Liquorice: could get you in to all sorts of trouble

Liquorice-lovers beware: the active ingredient in granny's favourite gums may raise your blood pressure. Even a few chews a day can increase blood-pressure levels, research from Iceland now shows.

It has been known for some time that liquorice raises blood pressure. But researchers believed that "liquorice consumption has to be almost heroic to have an effect", according to Helga Sigurjonsdottir and her colleagues of Sahlgrenska University Hospital in Goteborg, Sweden.

Not so: just a handful of sweets a day can bring about a change, the group has shown. "Liquorice-induced hypertension is underestimated and could be misunderstood," they suggest.

Munching a mere 50g of liquorice daily for 2 to 4 weeks - approximately a small tube of liquorice sweets - caused a significant rise1.

Affecting up to 20% of the UK and 25% of the North and South American population, hypertension - blood pressure over 140/90 - increases risk of a heart attack or stroke. Complex genetic and lifestyle factors play a part too, so weight loss, increased exercise, good diet and reduced salt are key steps to cutting risk.

Though on the list, liquorice's role is not always looked into. "Maybe it should be part of our routine enquiry," suggests kidney specialist Robert Unwin at Middlesex Hospital in London, recalling a hypertensive case resulting from over-indulgence in the liquorice sweets called Pontefract cakes. "The concept that you have to be eating vast quantities of Liquorice Allsorts is not necessarily true," he agrees.

Besides sweets, liquorice is added in varying quantities to chewing tobacco, gum, teas, infusions and oils. As any greedy school kid knows, "as soon as you eat too much, it's not good for you," says Daniel Henke of UK liquorice confectionery manufacturer Haribo.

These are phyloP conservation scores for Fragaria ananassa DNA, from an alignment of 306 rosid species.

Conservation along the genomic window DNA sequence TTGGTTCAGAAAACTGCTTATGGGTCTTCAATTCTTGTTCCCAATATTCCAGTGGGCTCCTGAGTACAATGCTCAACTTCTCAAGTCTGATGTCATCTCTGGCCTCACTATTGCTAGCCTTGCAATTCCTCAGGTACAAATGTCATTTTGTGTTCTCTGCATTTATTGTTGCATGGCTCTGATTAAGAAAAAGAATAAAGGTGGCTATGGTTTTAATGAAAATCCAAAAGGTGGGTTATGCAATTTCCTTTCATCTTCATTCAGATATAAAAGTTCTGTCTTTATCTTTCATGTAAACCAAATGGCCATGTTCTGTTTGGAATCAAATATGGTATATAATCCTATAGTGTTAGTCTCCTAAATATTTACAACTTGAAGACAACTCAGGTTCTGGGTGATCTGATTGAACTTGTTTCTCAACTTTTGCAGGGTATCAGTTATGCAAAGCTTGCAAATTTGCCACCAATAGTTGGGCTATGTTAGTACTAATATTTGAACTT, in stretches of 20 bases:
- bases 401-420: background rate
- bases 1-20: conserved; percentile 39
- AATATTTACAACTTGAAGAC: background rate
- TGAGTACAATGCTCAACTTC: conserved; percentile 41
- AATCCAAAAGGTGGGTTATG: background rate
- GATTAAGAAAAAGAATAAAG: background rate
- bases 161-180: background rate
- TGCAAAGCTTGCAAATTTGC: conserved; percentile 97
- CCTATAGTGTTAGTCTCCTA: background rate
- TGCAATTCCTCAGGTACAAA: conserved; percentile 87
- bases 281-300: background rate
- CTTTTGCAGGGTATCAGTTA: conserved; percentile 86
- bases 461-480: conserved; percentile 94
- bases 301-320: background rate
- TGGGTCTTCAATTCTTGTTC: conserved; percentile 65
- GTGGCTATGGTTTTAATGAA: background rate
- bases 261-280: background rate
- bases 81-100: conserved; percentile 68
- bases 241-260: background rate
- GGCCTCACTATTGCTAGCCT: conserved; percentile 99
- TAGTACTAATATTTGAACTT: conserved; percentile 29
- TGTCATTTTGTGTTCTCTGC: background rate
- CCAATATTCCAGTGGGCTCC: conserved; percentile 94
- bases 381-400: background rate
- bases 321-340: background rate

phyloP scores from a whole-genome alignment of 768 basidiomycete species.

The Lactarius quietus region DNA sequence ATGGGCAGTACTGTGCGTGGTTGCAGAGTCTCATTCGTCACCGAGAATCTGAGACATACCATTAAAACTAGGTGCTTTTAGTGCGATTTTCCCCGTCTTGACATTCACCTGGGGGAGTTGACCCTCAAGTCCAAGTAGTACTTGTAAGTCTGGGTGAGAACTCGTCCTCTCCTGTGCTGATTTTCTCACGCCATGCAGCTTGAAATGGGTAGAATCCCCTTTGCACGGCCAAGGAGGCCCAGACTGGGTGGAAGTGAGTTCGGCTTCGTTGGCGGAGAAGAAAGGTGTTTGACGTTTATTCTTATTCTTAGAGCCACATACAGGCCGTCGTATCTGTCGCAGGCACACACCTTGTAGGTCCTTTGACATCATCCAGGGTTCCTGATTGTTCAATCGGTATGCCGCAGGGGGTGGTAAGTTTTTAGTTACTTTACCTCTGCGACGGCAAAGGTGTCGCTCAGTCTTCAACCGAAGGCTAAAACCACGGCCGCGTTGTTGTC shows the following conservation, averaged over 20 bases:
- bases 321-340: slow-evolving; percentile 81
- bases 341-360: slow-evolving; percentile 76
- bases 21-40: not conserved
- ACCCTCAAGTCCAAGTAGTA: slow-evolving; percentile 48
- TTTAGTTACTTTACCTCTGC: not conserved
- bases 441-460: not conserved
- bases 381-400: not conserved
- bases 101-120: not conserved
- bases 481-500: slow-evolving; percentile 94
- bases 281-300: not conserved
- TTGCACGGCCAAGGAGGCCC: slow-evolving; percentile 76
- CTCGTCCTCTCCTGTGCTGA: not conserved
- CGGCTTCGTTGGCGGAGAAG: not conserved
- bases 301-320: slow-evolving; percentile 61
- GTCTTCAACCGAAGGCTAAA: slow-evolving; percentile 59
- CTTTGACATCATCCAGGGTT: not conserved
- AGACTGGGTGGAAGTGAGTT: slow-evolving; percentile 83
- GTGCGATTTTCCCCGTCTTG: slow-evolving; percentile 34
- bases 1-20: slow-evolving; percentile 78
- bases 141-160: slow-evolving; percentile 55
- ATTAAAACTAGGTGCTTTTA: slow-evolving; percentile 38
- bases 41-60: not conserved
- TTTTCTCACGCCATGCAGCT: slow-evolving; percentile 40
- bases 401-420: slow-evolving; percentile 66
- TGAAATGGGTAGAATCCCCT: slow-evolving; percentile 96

A long-standing staple of Chinese medicine, raw liquorice is extracted from the plant Glycyrrhiza glabra. Its actions on the steroid system are traditionally exploited to treat conditions from inflammation to bronchitis.

Sweet and low

Liquorice excess is a well-known evil. In the late 1960s, the side effects of liquorice-derived peptic ulcer drugs revealed a whole new pathway of blood-pressure control, recalls hypertension researcher Paul Stewart of the University of Birmingham, UK.

The active ingredient, glycyrrhetinic acid, blocks breakdown of the hormone cortisol, making the kidney retain water and salt. Cortisol's role in blood pressure was previously unsuspected: "Liquorice was quite pivotal," says Stewart, who uncovered the cortisol-breakdown enzyme that it targets.

Currently, only rare cases hint at the enzyme's importance in blood pressure control: patients who have mutations in the enzyme or who eat liquorice by the sackload. Whether its activity is a common susceptibility factor in hypertension is now under investigation. "It's going to be more important than we thought," predicts Stewart.